Teens’ perspectives


positive affect (enjoyment, happiness, feeling good about self), and cognitive engagement (control, ability). Adolescents reported higher levels of concentration, interest, and control while reading than when engaging in leisure activities. Alternately, they were less involved in reading, perceived reading as less important, and felt less happy while they were reading than doing other leisure activities (Table 1). Table 1. Reading versus leisure activity responses. Reading M 1.85 2.08 2.32 1.51 1.69 5.15 Leisure SD .85 .79 .82 1.10 .93 1.23 M 1.59 1.83 2.15 1.97 1.91 5.47 SD .61 .64 .62 .75 .63 .92 t -3.192** -3.199** -2.212* 4.817*** 2.435* 2.538*

Concentration Interest Control Involvement Importance Happy

Adolescents also felt less angry and less hardworking while they were reading than engaging in other types of media (e.g. music). They reported higher levels of ability and enjoyment while reading than engaging in other media types (Table 2). (Associations with self/identity measures to be reported in full paper.)

Table 2. Reading vs. using other media. Reading Anger Enjoyment M .34 2.10 SD .52 .71 Other media M .42 1.97 SD .41 .50 t 2.161* -2.063*

Teens’ perspectives Ability Effort 2.42 .68 .81 .85 Implications 2.31 .82 .64 .67

9 -2.559* 2.301*

Our findings shed some light on adolescents’ participation, engagement and views on reading. In contrast to surveys depicting disaffection, we find that high school students view reading as engaging, enjoyable, and beneficial —in part to confront identity formation tasks. Comparisons between their perspectives on reading and other leisure activities suggest that adolescents’ views about reading are complex and nuanced. Surveys asking adolescents if, what, and how much they read are likely not capturing a sufficiently complete view of adolescents’ reading interests and activities. Note that adolescents’ reports about reading activities were unsolicited in these two projects, in contrast to surveys that explicitly query students about their reading activities and other pursuits. Educators should take note of adolescents’ expressed reading interests (which may be at odds with official classroom reading) and their reading of unsanctioned texts (e.g., adult novels). Connections between in-school and out-of-school reading should be made wherever possible.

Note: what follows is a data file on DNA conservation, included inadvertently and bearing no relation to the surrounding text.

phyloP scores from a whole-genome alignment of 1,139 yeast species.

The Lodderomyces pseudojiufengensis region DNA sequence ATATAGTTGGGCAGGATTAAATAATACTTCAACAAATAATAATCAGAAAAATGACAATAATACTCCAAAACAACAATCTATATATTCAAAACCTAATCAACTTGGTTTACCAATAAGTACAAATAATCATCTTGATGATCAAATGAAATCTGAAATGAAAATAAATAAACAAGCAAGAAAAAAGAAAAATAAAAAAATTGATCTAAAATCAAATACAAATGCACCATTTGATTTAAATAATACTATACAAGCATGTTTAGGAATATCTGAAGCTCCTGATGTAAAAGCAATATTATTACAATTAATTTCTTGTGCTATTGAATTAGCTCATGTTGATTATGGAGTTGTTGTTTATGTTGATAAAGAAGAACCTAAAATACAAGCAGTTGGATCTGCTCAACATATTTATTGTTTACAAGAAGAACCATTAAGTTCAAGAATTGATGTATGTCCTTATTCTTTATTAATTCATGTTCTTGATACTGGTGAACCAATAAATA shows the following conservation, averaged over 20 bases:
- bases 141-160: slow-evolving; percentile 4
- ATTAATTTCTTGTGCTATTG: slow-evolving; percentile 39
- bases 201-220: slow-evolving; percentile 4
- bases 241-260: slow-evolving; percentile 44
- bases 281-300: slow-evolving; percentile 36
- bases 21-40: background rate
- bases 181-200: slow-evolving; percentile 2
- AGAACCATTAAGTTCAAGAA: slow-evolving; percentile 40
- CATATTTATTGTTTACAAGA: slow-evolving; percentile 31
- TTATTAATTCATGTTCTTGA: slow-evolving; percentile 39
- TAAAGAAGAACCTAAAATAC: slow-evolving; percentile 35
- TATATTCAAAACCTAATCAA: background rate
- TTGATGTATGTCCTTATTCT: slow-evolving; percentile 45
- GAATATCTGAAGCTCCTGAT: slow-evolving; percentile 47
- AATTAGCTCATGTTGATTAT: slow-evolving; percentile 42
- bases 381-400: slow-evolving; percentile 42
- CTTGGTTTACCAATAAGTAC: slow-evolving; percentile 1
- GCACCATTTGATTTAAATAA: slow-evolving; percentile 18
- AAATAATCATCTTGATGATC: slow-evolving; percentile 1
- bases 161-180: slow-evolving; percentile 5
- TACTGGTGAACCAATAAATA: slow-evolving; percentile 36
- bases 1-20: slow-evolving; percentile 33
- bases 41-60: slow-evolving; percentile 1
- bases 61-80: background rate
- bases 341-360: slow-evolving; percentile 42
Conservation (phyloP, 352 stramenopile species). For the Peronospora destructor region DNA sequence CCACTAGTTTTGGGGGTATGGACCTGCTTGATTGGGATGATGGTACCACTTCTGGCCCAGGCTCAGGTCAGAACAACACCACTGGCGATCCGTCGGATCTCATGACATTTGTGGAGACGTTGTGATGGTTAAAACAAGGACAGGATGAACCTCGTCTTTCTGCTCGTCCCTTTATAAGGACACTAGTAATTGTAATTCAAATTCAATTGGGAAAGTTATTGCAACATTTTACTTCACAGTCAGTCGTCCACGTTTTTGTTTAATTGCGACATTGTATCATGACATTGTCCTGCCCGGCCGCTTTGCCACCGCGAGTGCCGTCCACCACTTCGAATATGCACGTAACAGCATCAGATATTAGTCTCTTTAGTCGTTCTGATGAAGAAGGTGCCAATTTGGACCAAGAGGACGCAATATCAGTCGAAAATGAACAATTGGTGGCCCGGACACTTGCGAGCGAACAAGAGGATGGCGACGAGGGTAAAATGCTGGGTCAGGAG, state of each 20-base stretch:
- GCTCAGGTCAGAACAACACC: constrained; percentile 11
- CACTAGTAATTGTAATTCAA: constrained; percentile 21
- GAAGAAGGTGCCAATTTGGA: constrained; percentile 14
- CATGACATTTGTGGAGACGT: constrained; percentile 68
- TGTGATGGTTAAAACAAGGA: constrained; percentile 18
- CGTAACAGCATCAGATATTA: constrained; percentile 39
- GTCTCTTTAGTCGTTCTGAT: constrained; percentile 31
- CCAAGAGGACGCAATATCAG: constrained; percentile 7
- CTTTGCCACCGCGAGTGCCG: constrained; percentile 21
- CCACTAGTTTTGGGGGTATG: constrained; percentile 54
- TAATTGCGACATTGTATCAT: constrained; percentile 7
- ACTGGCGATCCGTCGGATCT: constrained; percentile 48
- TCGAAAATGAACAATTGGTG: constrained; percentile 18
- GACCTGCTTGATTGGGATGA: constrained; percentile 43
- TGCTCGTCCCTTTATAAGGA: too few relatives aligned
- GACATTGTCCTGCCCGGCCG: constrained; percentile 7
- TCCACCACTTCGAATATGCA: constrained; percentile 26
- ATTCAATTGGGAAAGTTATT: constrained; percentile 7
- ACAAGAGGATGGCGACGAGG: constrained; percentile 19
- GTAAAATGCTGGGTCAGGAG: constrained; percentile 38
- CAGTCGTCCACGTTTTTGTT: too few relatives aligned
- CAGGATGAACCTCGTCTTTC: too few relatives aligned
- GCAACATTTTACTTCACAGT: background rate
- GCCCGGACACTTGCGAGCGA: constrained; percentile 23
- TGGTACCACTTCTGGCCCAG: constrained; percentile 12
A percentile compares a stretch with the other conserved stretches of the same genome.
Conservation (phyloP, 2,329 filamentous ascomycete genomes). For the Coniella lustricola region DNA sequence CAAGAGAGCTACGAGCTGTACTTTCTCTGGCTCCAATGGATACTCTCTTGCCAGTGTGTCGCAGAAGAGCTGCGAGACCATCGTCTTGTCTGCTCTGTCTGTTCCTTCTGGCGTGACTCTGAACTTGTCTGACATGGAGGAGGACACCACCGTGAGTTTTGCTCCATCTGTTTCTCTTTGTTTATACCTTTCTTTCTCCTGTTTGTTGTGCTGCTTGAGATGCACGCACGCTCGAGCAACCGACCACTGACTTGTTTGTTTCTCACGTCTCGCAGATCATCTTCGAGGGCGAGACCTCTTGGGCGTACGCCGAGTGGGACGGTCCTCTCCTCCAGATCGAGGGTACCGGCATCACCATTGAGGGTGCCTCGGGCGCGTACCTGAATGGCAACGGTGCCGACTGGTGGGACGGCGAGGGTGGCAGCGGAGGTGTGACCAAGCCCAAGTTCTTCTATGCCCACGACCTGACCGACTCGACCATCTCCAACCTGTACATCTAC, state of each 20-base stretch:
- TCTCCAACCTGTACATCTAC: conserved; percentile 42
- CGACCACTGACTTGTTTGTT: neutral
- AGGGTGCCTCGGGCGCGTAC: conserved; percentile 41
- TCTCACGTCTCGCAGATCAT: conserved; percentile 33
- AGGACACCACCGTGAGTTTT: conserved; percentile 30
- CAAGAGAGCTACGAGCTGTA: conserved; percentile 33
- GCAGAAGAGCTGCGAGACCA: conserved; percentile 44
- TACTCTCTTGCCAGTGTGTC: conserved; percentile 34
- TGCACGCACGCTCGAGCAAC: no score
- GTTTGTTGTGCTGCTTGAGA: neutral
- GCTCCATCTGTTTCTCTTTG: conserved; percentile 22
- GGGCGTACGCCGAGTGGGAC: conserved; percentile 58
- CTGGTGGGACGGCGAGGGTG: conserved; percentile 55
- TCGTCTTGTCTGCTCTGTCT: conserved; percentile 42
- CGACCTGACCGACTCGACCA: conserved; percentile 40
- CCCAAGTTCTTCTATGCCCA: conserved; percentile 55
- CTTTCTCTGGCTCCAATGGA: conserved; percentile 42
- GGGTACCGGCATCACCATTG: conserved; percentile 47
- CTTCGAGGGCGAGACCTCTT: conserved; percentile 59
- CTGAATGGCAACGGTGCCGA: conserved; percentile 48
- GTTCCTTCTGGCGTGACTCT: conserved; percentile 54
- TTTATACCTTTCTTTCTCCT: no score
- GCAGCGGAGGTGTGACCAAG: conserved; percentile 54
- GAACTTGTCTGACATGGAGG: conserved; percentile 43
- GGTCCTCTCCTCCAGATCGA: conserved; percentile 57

Teens’ perspectives References


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Teens’ perspectives Markus, H., & Nurius, P. (1986). Possible selves. American Psychologist, 41, 954-969.